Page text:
Rochester Music Hall of Famer Bat McGrath will perform a benefit concert at Keuka College Saturday, June 7.
The concert will support the Penn Yan Relief Fund, and begins at 7 p.m. in Norton Chapel. Tickets are $20 and are available at area Wegmans stores, Long’s Cards and Books in Penn Yan, and may be available at the door.
One hundred percent of the proceeds will go to the Penn Yan Relief Fund, a charity set up last month to take requests and provide aid to local residents whose flood-related damages from severe mid-May storms were not covered by other sources, like flood insurance.
McGrath, whose five-decade career has included work in folk, jazz, and country music, lives in Nashville, Tenn. But in the late 1970s, McGrath lived in Branchport, playing gigs throughout the area and writing songs for his album From the Blue Eagle, released by Amherst Records in 1976. He and his wife, actress Trisha Cast, who has played “Nina” on the daytime drama The Young and the Restless for 15 years, visited Penn Yan last year.
McGrath ran a well-known Rochester bar/coffeehouse where, after hours, he and partner Don Potter held jam sessions with the likes of Chuck Mangione, Stanley Watson, and Tony Levine. He has written songs for such artists as Kenny Rogers, Wynonna, the Judds, and Cecily Wright.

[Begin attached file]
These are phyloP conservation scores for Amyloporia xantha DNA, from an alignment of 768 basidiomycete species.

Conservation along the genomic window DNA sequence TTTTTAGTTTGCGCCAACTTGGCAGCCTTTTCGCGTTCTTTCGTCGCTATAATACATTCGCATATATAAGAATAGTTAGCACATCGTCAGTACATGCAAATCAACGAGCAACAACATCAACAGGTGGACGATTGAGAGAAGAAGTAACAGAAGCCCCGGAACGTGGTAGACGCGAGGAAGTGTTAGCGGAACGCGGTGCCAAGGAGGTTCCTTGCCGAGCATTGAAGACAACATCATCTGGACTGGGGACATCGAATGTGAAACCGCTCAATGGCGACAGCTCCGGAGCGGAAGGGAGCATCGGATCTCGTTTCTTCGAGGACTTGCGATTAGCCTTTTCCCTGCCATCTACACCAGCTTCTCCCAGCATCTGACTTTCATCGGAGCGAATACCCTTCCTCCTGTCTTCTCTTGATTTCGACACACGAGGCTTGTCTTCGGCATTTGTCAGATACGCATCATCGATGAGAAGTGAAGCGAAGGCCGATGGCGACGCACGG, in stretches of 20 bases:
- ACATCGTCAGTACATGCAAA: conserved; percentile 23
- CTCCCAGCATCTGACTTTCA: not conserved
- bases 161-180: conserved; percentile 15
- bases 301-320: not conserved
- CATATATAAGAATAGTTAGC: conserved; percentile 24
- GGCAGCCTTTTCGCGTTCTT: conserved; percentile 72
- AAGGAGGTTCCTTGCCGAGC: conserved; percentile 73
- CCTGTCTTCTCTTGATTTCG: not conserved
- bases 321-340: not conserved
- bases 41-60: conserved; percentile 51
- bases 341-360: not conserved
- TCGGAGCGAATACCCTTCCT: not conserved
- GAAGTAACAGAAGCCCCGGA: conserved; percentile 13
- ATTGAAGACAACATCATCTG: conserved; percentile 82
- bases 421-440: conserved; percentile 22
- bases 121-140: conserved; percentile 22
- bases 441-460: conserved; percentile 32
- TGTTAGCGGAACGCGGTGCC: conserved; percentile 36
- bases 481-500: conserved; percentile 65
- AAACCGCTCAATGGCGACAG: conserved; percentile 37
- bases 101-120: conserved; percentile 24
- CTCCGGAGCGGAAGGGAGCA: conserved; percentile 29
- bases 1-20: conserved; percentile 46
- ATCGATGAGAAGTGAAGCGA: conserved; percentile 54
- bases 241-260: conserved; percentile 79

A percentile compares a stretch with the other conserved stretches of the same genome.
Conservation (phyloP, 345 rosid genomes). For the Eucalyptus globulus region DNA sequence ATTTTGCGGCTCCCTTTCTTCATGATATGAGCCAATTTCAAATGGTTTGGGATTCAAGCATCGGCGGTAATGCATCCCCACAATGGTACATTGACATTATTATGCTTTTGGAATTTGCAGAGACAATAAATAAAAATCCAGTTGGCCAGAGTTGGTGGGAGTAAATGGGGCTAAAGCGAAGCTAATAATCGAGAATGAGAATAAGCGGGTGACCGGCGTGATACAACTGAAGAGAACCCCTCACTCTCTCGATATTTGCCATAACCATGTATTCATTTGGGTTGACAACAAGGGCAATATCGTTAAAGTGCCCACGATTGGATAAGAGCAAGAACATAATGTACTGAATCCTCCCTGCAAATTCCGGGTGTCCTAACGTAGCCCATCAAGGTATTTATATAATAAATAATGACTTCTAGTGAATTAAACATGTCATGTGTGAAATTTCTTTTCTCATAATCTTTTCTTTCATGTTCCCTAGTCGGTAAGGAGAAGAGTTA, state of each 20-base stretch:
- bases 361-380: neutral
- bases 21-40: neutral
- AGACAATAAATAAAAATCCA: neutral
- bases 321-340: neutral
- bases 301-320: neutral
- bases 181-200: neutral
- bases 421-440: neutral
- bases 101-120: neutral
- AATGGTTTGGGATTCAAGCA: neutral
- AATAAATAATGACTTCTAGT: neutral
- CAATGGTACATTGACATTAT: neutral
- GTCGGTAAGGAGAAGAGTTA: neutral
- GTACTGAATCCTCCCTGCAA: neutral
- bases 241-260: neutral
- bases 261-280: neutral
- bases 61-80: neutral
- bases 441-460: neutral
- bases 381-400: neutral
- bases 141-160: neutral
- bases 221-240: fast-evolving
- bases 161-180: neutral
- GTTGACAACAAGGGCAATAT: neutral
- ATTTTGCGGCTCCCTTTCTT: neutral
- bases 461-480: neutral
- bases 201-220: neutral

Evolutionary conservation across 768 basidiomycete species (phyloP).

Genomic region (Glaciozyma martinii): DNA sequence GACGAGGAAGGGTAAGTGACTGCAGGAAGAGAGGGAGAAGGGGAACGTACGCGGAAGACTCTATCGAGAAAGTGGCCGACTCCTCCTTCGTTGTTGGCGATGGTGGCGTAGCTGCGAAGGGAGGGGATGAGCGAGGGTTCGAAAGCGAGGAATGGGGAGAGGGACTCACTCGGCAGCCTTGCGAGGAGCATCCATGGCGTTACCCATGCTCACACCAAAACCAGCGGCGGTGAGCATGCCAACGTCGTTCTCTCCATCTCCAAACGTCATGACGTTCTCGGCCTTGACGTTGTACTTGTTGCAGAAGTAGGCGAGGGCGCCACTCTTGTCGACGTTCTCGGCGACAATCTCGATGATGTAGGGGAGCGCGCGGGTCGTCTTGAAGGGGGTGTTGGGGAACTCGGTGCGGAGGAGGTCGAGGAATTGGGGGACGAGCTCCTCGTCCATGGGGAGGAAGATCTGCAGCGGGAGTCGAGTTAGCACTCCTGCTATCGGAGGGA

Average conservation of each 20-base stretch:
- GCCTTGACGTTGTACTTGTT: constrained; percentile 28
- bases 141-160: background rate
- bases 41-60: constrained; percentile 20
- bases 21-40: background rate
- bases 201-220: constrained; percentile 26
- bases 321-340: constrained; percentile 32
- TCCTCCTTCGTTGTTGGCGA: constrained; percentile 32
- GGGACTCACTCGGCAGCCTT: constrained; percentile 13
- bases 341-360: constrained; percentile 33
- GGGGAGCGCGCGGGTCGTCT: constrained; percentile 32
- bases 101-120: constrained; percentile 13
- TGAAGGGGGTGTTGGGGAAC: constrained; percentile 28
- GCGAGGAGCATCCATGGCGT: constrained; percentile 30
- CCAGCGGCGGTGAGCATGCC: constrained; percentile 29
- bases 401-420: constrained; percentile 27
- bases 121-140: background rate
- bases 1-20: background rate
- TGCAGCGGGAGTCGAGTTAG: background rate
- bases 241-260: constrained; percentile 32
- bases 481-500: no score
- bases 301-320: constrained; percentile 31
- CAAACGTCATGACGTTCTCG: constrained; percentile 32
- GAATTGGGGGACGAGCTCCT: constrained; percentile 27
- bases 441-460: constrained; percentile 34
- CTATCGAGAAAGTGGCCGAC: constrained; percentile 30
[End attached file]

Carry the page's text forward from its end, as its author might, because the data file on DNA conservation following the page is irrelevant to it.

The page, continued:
In addition to From the Blue Eagle, his discography contains 11 other albums including No Reverb, Perfectly Flawed, Communicate, and So Do I.
Cast will also be at the concert to sign autographs.
The 15th Annual Keuka College Golf Classic will be contested Monday, July 14, at Lakeside Country Club in Penn Yan.
The 18-hole scramble tournament benefits the Keuka College Scholarship Fund. In its first 14 years, the tournament raised more than $176,000 for the scholarship, which is awarded annually to Keuka students from the Finger Lakes region.
Registration begins at 11:45 a.m. with a shotgun start at 1:15 p.m. and competition in men’s, women’s, mixed, and senior flights. The cost is $95 and includes greens fees, cart, lunch, refreshments on the course, and a cocktail reception. Sponsorship opportunities are available.
Team or individual entries are accepted. To receive a registration form, or for more information, call Kathy Waye, executive director of alumni and family relations at (315) 279-5602 or email firstname.lastname@example.org. Reservations are due by Tuesday, July 1.